A row erupts above the Lib Dems, while Nick Clegg insists that the party must apologize for the coalition with Tories



Divisions have been at the top of the Liberal Democrats above her record in the coalition government, as Nick Clegg said the party can not go around licking his wounds & # 39; lick & # 39 ;.

Despite a plea from Jo Swinson – one of the favorites to be the next leader – to have "the failures" of the Party's time in the government, the former Deputy Prime Minister said he "emphatically" believed that he right decisions had taken office.

In her speech to the party deputies who had gathered in Brighton for the autumn conference, the deputy leader said the party should have done more to stop the hostile environmental approach to immigration from Theresa May and prevent the introduction of the "punitive" bedroom tax.

The party had been "too nice", she said, and had agreed to compromises in her power distribution agreement with David Cameron who was "bad."

But when asked about Ms. Swinson's comments at a fringe event in Brighton, Sir Nick said he was proud of & # 39; was at his service and added: "You can not hang around constantly while licking your wounds".

"I do not agree with this opportunity with Jo," he said.

He said it was not because of any "naivety" about the coalition government, but claimed that there is currently a left-wing "narrative" hung around the neck of the Lib Dems that was "false".

"The story is that you ended up in government, you sold your soul, and then you were just happily joining a savage, ideological, uncompromising approach to austerity that deliberately punished the poor." It is simply not true, "he said to an applause of deputies.

He continued: "One of the golden rules of politics is not to say things that reinforce the story of your opponents – not by the way it was a tainted government, of course not, all governments do good things, bad things, make mistakes, etc. . "

He said that every reasonable person looking at the 2010-2015 period – in the light of the financial crash of 2008 and "Labor's unpardonable failure to regulate banks properly" – the coalition government would see "stood out as a relatively stable, moderate government ".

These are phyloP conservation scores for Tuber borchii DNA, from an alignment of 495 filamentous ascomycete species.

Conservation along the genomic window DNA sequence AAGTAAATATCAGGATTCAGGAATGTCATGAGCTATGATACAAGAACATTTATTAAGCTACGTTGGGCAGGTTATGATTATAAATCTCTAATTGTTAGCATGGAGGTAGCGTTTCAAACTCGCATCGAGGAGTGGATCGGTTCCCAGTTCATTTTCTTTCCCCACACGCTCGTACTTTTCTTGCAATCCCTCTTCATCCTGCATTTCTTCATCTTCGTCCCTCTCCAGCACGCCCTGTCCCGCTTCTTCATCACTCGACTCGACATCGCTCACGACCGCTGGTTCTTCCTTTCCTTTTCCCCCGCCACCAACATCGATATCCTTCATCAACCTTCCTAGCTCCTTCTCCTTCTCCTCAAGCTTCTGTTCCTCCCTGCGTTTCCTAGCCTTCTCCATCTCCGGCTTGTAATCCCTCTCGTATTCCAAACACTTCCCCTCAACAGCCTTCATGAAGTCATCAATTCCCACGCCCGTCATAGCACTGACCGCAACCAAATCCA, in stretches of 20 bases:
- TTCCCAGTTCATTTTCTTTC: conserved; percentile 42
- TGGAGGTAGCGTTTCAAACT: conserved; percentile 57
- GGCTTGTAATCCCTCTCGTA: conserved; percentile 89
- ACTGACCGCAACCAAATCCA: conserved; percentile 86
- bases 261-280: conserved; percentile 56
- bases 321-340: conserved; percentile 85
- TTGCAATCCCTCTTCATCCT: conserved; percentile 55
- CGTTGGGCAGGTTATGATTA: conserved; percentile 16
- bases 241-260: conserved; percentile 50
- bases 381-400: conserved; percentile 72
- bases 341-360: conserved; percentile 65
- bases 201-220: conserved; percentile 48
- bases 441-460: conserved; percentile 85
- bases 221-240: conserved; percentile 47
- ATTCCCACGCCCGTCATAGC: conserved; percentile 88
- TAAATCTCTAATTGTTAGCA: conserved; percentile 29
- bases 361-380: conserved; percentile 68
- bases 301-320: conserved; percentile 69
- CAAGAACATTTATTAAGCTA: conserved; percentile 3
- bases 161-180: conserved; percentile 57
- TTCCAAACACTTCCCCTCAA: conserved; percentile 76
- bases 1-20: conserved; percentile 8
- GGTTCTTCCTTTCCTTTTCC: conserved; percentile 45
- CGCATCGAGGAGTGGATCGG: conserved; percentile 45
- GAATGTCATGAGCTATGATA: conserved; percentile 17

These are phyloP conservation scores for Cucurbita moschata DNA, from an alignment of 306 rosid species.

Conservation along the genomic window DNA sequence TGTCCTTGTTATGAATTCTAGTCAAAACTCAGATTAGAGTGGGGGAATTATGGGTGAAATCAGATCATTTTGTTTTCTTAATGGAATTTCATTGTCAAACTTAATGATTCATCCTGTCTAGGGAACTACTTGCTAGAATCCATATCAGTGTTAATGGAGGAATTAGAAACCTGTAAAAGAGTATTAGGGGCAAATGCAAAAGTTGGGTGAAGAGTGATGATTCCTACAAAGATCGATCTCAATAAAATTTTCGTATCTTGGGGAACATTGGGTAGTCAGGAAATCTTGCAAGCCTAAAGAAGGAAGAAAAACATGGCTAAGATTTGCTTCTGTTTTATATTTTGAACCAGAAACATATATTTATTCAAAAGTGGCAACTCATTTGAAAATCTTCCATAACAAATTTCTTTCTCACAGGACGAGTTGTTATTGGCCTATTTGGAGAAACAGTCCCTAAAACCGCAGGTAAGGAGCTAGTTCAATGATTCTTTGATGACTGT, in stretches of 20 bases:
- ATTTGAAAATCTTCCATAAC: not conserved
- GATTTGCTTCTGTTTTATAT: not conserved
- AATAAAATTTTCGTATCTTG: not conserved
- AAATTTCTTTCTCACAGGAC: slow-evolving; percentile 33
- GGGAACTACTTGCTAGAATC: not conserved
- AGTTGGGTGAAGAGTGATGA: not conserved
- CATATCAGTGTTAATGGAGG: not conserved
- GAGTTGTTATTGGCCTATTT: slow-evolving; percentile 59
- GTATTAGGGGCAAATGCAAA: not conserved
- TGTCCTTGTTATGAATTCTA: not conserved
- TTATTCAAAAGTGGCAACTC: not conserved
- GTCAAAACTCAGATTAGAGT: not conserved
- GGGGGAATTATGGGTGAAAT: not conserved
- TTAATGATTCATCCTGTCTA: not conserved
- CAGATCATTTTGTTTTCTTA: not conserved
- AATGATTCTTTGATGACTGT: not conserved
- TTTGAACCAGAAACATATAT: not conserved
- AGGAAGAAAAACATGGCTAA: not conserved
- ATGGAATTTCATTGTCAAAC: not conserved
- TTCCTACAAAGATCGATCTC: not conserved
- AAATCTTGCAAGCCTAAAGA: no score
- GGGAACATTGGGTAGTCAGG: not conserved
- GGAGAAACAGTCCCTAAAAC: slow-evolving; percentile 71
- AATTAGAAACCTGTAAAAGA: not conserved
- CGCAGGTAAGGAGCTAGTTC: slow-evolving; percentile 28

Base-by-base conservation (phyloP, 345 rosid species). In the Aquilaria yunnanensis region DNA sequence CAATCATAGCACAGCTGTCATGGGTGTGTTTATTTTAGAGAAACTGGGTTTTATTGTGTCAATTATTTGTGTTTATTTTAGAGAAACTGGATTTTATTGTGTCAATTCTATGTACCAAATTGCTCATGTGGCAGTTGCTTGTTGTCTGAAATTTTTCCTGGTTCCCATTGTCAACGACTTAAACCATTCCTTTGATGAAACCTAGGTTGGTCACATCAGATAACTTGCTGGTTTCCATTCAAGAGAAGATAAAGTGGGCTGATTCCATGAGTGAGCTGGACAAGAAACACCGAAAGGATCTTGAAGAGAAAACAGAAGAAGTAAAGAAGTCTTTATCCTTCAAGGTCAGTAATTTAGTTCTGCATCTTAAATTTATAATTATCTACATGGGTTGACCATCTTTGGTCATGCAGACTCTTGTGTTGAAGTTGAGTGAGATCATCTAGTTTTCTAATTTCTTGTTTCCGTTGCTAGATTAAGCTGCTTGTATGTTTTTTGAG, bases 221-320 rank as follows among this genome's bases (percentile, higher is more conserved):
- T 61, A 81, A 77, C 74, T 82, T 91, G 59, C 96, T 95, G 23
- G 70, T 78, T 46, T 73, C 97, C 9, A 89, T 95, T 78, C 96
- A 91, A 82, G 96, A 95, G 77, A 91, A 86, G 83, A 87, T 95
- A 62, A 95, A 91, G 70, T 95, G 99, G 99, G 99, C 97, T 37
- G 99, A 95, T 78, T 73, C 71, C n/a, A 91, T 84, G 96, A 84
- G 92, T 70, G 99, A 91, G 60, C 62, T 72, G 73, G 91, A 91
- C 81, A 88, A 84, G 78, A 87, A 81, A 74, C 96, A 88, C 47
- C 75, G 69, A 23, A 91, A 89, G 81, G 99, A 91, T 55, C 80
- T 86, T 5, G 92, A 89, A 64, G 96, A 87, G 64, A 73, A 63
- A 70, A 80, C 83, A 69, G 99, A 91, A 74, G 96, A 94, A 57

"We have to be proud of that," he added. He claimed that he and others were catching up with the plans of the conservatives to implement austerity "massively".

Sir Nick said: "I felt comfortable, if someone feels at ease with all the decisions you make in a government of which you are a part – of course not, but you can not go around all the time, lick your wounds nine years later you came in the government and said well that we do not like this or that.

"What is the country going to think? They want to hear if we speak in general terms and think that we have made the right decisions and I emphatically emphasize that that is the case."

During the event in the margins, Sir Clegg also told deputies that he can not be the British Macron – referring to the En Marche movement by French President Emmanuel Macron, which was established in 2016 as a new pro-EU party and the following year to victory was swept.

"I would like to think that a British Macron would come across the horizon and save us all from the Brexit," he said.

"But the secret of these breakthrough characters is that they arrive relatively unloaded by luggage."

Sir Nick presented his story when a former vice premier excluded him from a comeback in Macron style. "I can not claim that you can suddenly lose all that luggage and get a completely new start," he said.


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